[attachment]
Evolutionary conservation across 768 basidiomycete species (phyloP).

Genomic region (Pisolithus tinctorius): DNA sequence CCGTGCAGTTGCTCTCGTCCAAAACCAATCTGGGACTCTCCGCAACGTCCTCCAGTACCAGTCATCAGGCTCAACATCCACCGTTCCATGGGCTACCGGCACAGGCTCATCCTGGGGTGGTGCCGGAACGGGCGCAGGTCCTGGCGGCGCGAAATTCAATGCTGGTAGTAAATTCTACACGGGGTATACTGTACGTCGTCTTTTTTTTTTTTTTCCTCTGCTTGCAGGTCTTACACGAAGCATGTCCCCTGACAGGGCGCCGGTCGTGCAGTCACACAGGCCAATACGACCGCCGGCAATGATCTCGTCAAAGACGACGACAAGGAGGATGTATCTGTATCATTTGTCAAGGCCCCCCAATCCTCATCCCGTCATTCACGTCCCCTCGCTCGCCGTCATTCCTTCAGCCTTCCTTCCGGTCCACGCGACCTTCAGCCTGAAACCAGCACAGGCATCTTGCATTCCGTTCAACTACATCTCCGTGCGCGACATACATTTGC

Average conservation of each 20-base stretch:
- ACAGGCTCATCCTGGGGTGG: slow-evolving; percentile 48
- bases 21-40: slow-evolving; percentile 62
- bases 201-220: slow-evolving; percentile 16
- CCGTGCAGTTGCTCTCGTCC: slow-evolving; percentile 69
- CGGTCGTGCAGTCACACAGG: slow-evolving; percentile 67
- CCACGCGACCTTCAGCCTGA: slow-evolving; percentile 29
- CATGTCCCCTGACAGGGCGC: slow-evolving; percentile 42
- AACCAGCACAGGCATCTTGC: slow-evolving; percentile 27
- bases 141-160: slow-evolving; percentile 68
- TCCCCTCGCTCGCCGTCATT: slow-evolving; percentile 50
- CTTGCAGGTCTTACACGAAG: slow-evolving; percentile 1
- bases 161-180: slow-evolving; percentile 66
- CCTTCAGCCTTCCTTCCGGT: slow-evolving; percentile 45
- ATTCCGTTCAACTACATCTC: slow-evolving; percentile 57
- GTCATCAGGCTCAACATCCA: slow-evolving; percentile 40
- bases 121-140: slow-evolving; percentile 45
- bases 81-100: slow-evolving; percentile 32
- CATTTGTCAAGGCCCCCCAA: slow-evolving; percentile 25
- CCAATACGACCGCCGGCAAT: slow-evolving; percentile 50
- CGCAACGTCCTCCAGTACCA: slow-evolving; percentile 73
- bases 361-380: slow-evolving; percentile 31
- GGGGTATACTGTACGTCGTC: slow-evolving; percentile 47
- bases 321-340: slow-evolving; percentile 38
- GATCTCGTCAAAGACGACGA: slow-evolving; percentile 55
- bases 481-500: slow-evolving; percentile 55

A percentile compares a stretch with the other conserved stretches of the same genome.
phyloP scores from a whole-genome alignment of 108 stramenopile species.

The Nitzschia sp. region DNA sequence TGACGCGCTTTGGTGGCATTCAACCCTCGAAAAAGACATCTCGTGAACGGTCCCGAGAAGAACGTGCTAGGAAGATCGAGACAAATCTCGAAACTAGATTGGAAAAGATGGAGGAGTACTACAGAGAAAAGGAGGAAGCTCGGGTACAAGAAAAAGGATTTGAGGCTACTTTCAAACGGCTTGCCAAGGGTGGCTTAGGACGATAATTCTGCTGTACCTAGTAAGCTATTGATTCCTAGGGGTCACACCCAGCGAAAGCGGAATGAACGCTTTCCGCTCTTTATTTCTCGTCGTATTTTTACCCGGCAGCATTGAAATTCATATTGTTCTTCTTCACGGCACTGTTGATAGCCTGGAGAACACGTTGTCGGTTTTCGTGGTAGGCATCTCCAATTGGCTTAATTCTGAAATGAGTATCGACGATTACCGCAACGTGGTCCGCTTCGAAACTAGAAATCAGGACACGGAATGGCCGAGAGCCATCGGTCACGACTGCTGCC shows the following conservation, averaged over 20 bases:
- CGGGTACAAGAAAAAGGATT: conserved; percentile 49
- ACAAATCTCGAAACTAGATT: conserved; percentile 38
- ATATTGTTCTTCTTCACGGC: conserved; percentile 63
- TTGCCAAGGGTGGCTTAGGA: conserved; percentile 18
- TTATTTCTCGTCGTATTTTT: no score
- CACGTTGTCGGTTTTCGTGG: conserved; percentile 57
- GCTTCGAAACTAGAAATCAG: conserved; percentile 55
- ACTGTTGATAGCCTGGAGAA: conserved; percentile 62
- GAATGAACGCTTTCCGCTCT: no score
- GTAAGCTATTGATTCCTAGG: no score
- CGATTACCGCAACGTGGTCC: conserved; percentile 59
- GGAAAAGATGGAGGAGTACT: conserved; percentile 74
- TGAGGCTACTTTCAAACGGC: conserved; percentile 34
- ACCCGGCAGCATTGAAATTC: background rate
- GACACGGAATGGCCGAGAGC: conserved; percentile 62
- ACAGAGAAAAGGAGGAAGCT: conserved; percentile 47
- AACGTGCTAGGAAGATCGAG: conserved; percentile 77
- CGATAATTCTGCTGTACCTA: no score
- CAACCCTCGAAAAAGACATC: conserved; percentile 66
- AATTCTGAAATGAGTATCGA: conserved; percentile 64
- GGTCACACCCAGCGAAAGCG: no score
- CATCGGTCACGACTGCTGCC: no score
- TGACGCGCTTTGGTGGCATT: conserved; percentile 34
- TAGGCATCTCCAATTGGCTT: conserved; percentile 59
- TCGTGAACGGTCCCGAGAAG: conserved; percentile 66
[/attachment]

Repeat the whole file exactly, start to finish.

Evolutionary conservation across 768 basidiomycete species (phyloP).

Genomic region (Pisolithus tinctorius): DNA sequence CCGTGCAGTTGCTCTCGTCCAAAACCAATCTGGGACTCTCCGCAACGTCCTCCAGTACCAGTCATCAGGCTCAACATCCACCGTTCCATGGGCTACCGGCACAGGCTCATCCTGGGGTGGTGCCGGAACGGGCGCAGGTCCTGGCGGCGCGAAATTCAATGCTGGTAGTAAATTCTACACGGGGTATACTGTACGTCGTCTTTTTTTTTTTTTTCCTCTGCTTGCAGGTCTTACACGAAGCATGTCCCCTGACAGGGCGCCGGTCGTGCAGTCACACAGGCCAATACGACCGCCGGCAATGATCTCGTCAAAGACGACGACAAGGAGGATGTATCTGTATCATTTGTCAAGGCCCCCCAATCCTCATCCCGTCATTCACGTCCCCTCGCTCGCCGTCATTCCTTCAGCCTTCCTTCCGGTCCACGCGACCTTCAGCCTGAAACCAGCACAGGCATCTTGCATTCCGTTCAACTACATCTCCGTGCGCGACATACATTTGC

Average conservation of each 20-base stretch:
- ACAGGCTCATCCTGGGGTGG: slow-evolving; percentile 48
- bases 21-40: slow-evolving; percentile 62
- bases 201-220: slow-evolving; percentile 16
- CCGTGCAGTTGCTCTCGTCC: slow-evolving; percentile 69
- CGGTCGTGCAGTCACACAGG: slow-evolving; percentile 67
- CCACGCGACCTTCAGCCTGA: slow-evolving; percentile 29
- CATGTCCCCTGACAGGGCGC: slow-evolving; percentile 42
- AACCAGCACAGGCATCTTGC: slow-evolving; percentile 27
- bases 141-160: slow-evolving; percentile 68
- TCCCCTCGCTCGCCGTCATT: slow-evolving; percentile 50
- CTTGCAGGTCTTACACGAAG: slow-evolving; percentile 1
- bases 161-180: slow-evolving; percentile 66
- CCTTCAGCCTTCCTTCCGGT: slow-evolving; percentile 45
- ATTCCGTTCAACTACATCTC: slow-evolving; percentile 57
- GTCATCAGGCTCAACATCCA: slow-evolving; percentile 40
- bases 121-140: slow-evolving; percentile 45
- bases 81-100: slow-evolving; percentile 32
- CATTTGTCAAGGCCCCCCAA: slow-evolving; percentile 25
- CCAATACGACCGCCGGCAAT: slow-evolving; percentile 50
- CGCAACGTCCTCCAGTACCA: slow-evolving; percentile 73
- bases 361-380: slow-evolving; percentile 31
- GGGGTATACTGTACGTCGTC: slow-evolving; percentile 47
- bases 321-340: slow-evolving; percentile 38
- GATCTCGTCAAAGACGACGA: slow-evolving; percentile 55
- bases 481-500: slow-evolving; percentile 55

A percentile compares a stretch with the other conserved stretches of the same genome.
phyloP scores from a whole-genome alignment of 108 stramenopile species.

The Nitzschia sp. region DNA sequence TGACGCGCTTTGGTGGCATTCAACCCTCGAAAAAGACATCTCGTGAACGGTCCCGAGAAGAACGTGCTAGGAAGATCGAGACAAATCTCGAAACTAGATTGGAAAAGATGGAGGAGTACTACAGAGAAAAGGAGGAAGCTCGGGTACAAGAAAAAGGATTTGAGGCTACTTTCAAACGGCTTGCCAAGGGTGGCTTAGGACGATAATTCTGCTGTACCTAGTAAGCTATTGATTCCTAGGGGTCACACCCAGCGAAAGCGGAATGAACGCTTTCCGCTCTTTATTTCTCGTCGTATTTTTACCCGGCAGCATTGAAATTCATATTGTTCTTCTTCACGGCACTGTTGATAGCCTGGAGAACACGTTGTCGGTTTTCGTGGTAGGCATCTCCAATTGGCTTAATTCTGAAATGAGTATCGACGATTACCGCAACGTGGTCCGCTTCGAAACTAGAAATCAGGACACGGAATGGCCGAGAGCCATCGGTCACGACTGCTGCC shows the following conservation, averaged over 20 bases:
- CGGGTACAAGAAAAAGGATT: conserved; percentile 49
- ACAAATCTCGAAACTAGATT: conserved; percentile 38
- ATATTGTTCTTCTTCACGGC: conserved; percentile 63
- TTGCCAAGGGTGGCTTAGGA: conserved; percentile 18
- TTATTTCTCGTCGTATTTTT: no score
- CACGTTGTCGGTTTTCGTGG: conserved; percentile 57
- GCTTCGAAACTAGAAATCAG: conserved; percentile 55
- ACTGTTGATAGCCTGGAGAA: conserved; percentile 62
- GAATGAACGCTTTCCGCTCT: no score
- GTAAGCTATTGATTCCTAGG: no score
- CGATTACCGCAACGTGGTCC: conserved; percentile 59
- GGAAAAGATGGAGGAGTACT: conserved; percentile 74
- TGAGGCTACTTTCAAACGGC: conserved; percentile 34
- ACCCGGCAGCATTGAAATTC: background rate
- GACACGGAATGGCCGAGAGC: conserved; percentile 62
- ACAGAGAAAAGGAGGAAGCT: conserved; percentile 47
- AACGTGCTAGGAAGATCGAG: conserved; percentile 77
- CGATAATTCTGCTGTACCTA: no score
- CAACCCTCGAAAAAGACATC: conserved; percentile 66
- AATTCTGAAATGAGTATCGA: conserved; percentile 64
- GGTCACACCCAGCGAAAGCG: no score
- CATCGGTCACGACTGCTGCC: no score
- TGACGCGCTTTGGTGGCATT: conserved; percentile 34
- TAGGCATCTCCAATTGGCTT: conserved; percentile 59
- TCGTGAACGGTCCCGAGAAG: conserved; percentile 66